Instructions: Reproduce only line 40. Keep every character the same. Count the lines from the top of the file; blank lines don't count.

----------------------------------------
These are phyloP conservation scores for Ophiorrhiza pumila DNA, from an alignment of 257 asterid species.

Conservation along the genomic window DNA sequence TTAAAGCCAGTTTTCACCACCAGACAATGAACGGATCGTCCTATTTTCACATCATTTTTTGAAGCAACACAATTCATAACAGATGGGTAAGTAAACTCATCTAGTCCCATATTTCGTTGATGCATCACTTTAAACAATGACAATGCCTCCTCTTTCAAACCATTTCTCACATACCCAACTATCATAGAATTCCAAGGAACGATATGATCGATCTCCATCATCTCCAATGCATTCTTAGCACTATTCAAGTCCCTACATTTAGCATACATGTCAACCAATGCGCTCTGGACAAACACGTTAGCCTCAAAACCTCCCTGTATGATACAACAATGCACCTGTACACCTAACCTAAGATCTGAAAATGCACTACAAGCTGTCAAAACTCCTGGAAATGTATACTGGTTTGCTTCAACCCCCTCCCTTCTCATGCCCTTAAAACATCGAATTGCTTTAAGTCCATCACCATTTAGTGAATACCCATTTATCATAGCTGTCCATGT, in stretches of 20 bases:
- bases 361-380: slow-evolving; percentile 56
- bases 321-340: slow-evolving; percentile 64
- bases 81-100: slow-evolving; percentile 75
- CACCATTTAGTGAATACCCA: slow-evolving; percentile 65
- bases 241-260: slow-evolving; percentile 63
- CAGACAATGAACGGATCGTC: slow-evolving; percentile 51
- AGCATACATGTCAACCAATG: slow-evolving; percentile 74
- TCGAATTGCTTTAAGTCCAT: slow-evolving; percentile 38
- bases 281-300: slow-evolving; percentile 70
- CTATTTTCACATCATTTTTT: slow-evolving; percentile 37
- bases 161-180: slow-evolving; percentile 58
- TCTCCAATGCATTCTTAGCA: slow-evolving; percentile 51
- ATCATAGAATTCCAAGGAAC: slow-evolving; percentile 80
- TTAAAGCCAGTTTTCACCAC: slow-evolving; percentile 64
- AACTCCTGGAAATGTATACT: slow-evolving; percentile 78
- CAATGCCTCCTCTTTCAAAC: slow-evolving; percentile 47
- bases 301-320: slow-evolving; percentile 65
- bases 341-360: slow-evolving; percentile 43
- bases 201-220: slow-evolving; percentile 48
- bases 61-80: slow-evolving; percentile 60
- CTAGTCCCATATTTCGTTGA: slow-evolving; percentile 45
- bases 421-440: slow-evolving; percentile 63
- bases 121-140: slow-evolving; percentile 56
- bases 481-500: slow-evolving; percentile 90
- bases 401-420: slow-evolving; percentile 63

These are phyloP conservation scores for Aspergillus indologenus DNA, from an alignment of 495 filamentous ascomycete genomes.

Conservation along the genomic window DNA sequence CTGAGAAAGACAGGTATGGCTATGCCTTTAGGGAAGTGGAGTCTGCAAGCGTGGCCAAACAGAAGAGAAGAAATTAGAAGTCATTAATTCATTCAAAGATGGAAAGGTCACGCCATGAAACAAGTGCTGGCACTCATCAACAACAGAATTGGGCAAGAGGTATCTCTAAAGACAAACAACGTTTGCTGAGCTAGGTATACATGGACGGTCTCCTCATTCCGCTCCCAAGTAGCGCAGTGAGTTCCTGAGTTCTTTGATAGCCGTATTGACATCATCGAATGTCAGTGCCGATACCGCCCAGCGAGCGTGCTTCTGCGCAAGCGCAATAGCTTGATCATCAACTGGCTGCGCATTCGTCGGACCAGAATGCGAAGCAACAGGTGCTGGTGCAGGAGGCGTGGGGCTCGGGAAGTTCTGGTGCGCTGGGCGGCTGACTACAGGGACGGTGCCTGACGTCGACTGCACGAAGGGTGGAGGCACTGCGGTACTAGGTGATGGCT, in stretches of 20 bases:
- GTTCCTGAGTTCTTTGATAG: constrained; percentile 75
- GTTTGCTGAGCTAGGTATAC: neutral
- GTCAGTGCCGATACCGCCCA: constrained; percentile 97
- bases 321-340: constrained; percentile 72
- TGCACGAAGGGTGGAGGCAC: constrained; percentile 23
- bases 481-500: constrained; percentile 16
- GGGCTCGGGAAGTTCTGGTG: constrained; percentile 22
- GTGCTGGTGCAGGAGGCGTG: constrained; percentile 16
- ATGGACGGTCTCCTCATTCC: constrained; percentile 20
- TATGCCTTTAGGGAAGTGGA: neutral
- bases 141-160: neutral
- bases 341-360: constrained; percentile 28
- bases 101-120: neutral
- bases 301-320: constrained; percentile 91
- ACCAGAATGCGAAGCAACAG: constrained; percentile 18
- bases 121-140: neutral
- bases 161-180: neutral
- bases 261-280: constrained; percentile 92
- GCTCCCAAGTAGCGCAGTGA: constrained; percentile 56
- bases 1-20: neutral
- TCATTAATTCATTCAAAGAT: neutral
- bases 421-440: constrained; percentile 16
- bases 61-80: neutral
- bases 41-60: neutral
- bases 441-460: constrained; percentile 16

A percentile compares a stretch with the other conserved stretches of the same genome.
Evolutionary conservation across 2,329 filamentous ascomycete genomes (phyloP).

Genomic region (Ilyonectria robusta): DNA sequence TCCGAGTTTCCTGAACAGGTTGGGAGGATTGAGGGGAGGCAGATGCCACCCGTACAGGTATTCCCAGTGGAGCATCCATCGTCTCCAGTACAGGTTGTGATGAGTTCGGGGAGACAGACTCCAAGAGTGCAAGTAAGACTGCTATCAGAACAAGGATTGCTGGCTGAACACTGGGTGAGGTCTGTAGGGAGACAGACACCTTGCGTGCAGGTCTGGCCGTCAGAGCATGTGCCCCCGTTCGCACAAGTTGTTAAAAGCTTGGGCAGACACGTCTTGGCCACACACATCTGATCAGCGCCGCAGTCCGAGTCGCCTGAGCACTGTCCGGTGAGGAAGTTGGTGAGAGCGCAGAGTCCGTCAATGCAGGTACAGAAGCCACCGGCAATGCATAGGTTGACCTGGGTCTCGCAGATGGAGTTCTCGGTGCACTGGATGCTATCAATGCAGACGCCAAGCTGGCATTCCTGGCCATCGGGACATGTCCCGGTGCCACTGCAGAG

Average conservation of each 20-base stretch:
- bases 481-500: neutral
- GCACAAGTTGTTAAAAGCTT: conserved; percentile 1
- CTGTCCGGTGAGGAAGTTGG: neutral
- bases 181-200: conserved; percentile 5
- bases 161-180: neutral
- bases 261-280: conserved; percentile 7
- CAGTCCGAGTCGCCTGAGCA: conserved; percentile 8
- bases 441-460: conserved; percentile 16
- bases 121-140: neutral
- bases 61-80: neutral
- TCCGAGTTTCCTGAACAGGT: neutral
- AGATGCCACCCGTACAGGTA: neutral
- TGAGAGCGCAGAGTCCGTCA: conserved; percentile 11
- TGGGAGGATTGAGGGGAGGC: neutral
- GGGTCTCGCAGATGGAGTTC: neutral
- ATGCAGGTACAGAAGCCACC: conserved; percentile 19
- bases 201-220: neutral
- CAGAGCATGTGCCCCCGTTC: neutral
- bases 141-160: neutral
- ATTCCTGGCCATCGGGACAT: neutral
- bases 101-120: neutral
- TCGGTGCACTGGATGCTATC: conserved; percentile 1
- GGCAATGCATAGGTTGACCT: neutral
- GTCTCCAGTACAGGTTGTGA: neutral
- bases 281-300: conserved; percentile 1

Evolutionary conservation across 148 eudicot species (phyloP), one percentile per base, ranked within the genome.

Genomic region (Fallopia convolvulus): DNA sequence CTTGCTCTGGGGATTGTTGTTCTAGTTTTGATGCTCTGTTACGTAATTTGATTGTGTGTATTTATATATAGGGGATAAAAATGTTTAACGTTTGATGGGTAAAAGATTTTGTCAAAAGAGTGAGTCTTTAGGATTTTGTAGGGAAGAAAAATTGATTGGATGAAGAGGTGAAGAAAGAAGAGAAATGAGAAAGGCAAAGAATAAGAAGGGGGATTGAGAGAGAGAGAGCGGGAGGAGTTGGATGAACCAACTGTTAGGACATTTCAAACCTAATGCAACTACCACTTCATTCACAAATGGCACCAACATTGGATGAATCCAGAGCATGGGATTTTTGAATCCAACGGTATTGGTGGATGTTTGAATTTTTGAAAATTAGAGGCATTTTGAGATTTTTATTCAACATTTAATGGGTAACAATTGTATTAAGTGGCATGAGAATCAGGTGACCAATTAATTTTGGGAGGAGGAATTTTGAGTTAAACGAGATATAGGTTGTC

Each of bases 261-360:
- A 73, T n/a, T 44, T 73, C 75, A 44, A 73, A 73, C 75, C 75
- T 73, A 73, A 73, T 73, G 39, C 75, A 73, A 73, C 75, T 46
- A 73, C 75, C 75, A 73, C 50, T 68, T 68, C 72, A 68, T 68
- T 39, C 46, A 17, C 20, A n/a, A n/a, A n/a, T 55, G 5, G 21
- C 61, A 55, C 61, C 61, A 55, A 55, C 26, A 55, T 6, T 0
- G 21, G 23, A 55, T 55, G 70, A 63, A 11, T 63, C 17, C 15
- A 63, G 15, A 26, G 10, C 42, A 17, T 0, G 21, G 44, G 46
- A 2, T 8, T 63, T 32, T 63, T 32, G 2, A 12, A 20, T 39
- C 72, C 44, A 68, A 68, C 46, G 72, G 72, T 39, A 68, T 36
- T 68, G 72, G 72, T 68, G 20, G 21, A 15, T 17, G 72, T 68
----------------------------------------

- bases 141-160: neutral